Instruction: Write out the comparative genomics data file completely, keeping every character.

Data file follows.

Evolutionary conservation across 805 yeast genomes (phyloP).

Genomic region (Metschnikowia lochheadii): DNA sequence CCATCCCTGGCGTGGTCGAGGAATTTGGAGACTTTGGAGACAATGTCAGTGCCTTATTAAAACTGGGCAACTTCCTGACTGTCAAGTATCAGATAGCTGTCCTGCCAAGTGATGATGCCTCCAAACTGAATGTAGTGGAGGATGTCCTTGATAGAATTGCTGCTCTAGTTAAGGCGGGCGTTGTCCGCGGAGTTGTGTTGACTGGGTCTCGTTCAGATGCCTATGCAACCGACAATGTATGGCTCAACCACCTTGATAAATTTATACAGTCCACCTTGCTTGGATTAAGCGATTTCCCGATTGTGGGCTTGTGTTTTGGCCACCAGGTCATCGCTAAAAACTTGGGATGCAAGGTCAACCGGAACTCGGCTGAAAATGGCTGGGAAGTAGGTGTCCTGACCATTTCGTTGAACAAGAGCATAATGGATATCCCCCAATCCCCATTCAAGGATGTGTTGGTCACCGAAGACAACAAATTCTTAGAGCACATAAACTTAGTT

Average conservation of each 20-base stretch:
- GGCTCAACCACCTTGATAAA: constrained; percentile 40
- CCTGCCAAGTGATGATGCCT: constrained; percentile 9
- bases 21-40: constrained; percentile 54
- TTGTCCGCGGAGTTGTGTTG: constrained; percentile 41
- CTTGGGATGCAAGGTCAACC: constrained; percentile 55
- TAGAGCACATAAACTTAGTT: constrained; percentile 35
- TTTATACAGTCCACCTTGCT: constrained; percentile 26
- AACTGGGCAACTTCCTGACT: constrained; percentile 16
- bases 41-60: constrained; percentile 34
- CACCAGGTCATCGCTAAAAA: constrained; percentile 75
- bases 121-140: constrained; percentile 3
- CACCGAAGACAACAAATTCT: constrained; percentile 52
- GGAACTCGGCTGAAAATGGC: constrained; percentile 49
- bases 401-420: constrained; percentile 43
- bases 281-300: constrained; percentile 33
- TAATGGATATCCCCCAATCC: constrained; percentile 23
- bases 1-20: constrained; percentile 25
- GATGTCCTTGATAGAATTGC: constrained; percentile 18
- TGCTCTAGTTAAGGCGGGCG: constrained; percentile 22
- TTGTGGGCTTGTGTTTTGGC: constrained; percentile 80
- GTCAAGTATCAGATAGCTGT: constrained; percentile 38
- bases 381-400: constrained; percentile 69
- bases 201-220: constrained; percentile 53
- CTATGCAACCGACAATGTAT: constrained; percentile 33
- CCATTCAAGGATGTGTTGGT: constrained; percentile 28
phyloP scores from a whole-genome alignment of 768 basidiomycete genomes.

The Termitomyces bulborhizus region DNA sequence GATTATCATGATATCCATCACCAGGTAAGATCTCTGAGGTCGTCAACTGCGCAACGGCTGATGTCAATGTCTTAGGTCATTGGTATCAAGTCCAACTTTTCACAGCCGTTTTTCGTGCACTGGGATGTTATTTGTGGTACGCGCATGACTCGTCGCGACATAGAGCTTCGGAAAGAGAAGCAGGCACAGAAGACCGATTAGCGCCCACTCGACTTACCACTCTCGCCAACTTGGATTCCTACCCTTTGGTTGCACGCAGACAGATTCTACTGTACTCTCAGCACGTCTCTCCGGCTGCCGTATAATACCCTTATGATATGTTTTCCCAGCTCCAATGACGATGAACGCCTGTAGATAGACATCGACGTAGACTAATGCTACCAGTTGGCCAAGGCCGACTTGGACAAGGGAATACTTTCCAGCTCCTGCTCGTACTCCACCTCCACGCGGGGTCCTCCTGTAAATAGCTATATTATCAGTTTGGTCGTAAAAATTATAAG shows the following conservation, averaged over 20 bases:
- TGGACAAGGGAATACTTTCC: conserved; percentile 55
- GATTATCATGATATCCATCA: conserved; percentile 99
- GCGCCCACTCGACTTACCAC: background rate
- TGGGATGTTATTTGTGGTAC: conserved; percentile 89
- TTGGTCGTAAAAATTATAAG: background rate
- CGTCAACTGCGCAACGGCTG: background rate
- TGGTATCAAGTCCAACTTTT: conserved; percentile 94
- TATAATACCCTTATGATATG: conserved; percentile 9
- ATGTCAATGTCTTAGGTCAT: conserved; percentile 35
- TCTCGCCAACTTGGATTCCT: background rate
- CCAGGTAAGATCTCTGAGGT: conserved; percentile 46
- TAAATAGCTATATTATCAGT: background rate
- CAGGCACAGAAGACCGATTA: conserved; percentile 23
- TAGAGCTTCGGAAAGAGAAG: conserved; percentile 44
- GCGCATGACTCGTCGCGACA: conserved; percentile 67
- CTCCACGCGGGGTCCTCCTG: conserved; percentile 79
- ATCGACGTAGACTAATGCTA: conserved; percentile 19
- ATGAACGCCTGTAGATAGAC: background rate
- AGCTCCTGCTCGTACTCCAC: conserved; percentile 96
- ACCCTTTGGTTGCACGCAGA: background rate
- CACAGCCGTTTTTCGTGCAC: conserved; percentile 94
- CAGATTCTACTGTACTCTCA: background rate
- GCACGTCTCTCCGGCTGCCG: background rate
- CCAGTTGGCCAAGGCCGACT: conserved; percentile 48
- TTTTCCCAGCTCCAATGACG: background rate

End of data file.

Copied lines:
Evolutionary conservation across 805 yeast genomes (phyloP).

Genomic region (Metschnikowia lochheadii): DNA sequence CCATCCCTGGCGTGGTCGAGGAATTTGGAGACTTTGGAGACAATGTCAGTGCCTTATTAAAACTGGGCAACTTCCTGACTGTCAAGTATCAGATAGCTGTCCTGCCAAGTGATGATGCCTCCAAACTGAATGTAGTGGAGGATGTCCTTGATAGAATTGCTGCTCTAGTTAAGGCGGGCGTTGTCCGCGGAGTTGTGTTGACTGGGTCTCGTTCAGATGCCTATGCAACCGACAATGTATGGCTCAACCACCTTGATAAATTTATACAGTCCACCTTGCTTGGATTAAGCGATTTCCCGATTGTGGGCTTGTGTTTTGGCCACCAGGTCATCGCTAAAAACTTGGGATGCAAGGTCAACCGGAACTCGGCTGAAAATGGCTGGGAAGTAGGTGTCCTGACCATTTCGTTGAACAAGAGCATAATGGATATCCCCCAATCCCCATTCAAGGATGTGTTGGTCACCGAAGACAACAAATTCTTAGAGCACATAAACTTAGTT

Average conservation of each 20-base stretch:
- GGCTCAACCACCTTGATAAA: constrained; percentile 40
- CCTGCCAAGTGATGATGCCT: constrained; percentile 9
- bases 21-40: constrained; percentile 54
- TTGTCCGCGGAGTTGTGTTG: constrained; percentile 41
- CTTGGGATGCAAGGTCAACC: constrained; percentile 55
- TAGAGCACATAAACTTAGTT: constrained; percentile 35
- TTTATACAGTCCACCTTGCT: constrained; percentile 26
- AACTGGGCAACTTCCTGACT: constrained; percentile 16
- bases 41-60: constrained; percentile 34
- CACCAGGTCATCGCTAAAAA: constrained; percentile 75
- bases 121-140: constrained; percentile 3
- CACCGAAGACAACAAATTCT: constrained; percentile 52
- GGAACTCGGCTGAAAATGGC: constrained; percentile 49
- bases 401-420: constrained; percentile 43
- bases 281-300: constrained; percentile 33
- TAATGGATATCCCCCAATCC: constrained; percentile 23
- bases 1-20: constrained; percentile 25
- GATGTCCTTGATAGAATTGC: constrained; percentile 18
- TGCTCTAGTTAAGGCGGGCG: constrained; percentile 22
- TTGTGGGCTTGTGTTTTGGC: constrained; percentile 80
- GTCAAGTATCAGATAGCTGT: constrained; percentile 38
- bases 381-400: constrained; percentile 69
- bases 201-220: constrained; percentile 53
- CTATGCAACCGACAATGTAT: constrained; percentile 33
- CCATTCAAGGATGTGTTGGT: constrained; percentile 28
phyloP scores from a whole-genome alignment of 768 basidiomycete genomes.

The Termitomyces bulborhizus region DNA sequence GATTATCATGATATCCATCACCAGGTAAGATCTCTGAGGTCGTCAACTGCGCAACGGCTGATGTCAATGTCTTAGGTCATTGGTATCAAGTCCAACTTTTCACAGCCGTTTTTCGTGCACTGGGATGTTATTTGTGGTACGCGCATGACTCGTCGCGACATAGAGCTTCGGAAAGAGAAGCAGGCACAGAAGACCGATTAGCGCCCACTCGACTTACCACTCTCGCCAACTTGGATTCCTACCCTTTGGTTGCACGCAGACAGATTCTACTGTACTCTCAGCACGTCTCTCCGGCTGCCGTATAATACCCTTATGATATGTTTTCCCAGCTCCAATGACGATGAACGCCTGTAGATAGACATCGACGTAGACTAATGCTACCAGTTGGCCAAGGCCGACTTGGACAAGGGAATACTTTCCAGCTCCTGCTCGTACTCCACCTCCACGCGGGGTCCTCCTGTAAATAGCTATATTATCAGTTTGGTCGTAAAAATTATAAG shows the following conservation, averaged over 20 bases:
- TGGACAAGGGAATACTTTCC: conserved; percentile 55
- GATTATCATGATATCCATCA: conserved; percentile 99
- GCGCCCACTCGACTTACCAC: background rate
- TGGGATGTTATTTGTGGTAC: conserved; percentile 89
- TTGGTCGTAAAAATTATAAG: background rate
- CGTCAACTGCGCAACGGCTG: background rate
- TGGTATCAAGTCCAACTTTT: conserved; percentile 94
- TATAATACCCTTATGATATG: conserved; percentile 9
- ATGTCAATGTCTTAGGTCAT: conserved; percentile 35
- TCTCGCCAACTTGGATTCCT: background rate
- CCAGGTAAGATCTCTGAGGT: conserved; percentile 46
- TAAATAGCTATATTATCAGT: background rate
- CAGGCACAGAAGACCGATTA: conserved; percentile 23
- TAGAGCTTCGGAAAGAGAAG: conserved; percentile 44
- GCGCATGACTCGTCGCGACA: conserved; percentile 67
- CTCCACGCGGGGTCCTCCTG: conserved; percentile 79
- ATCGACGTAGACTAATGCTA: conserved; percentile 19
- ATGAACGCCTGTAGATAGAC: background rate
- AGCTCCTGCTCGTACTCCAC: conserved; percentile 96
- ACCCTTTGGTTGCACGCAGA: background rate
- CACAGCCGTTTTTCGTGCAC: conserved; percentile 94
- CAGATTCTACTGTACTCTCA: background rate
- GCACGTCTCTCCGGCTGCCG: background rate
- CCAGTTGGCCAAGGCCGACT: conserved; percentile 48
- TTTTCCCAGCTCCAATGACG: background rate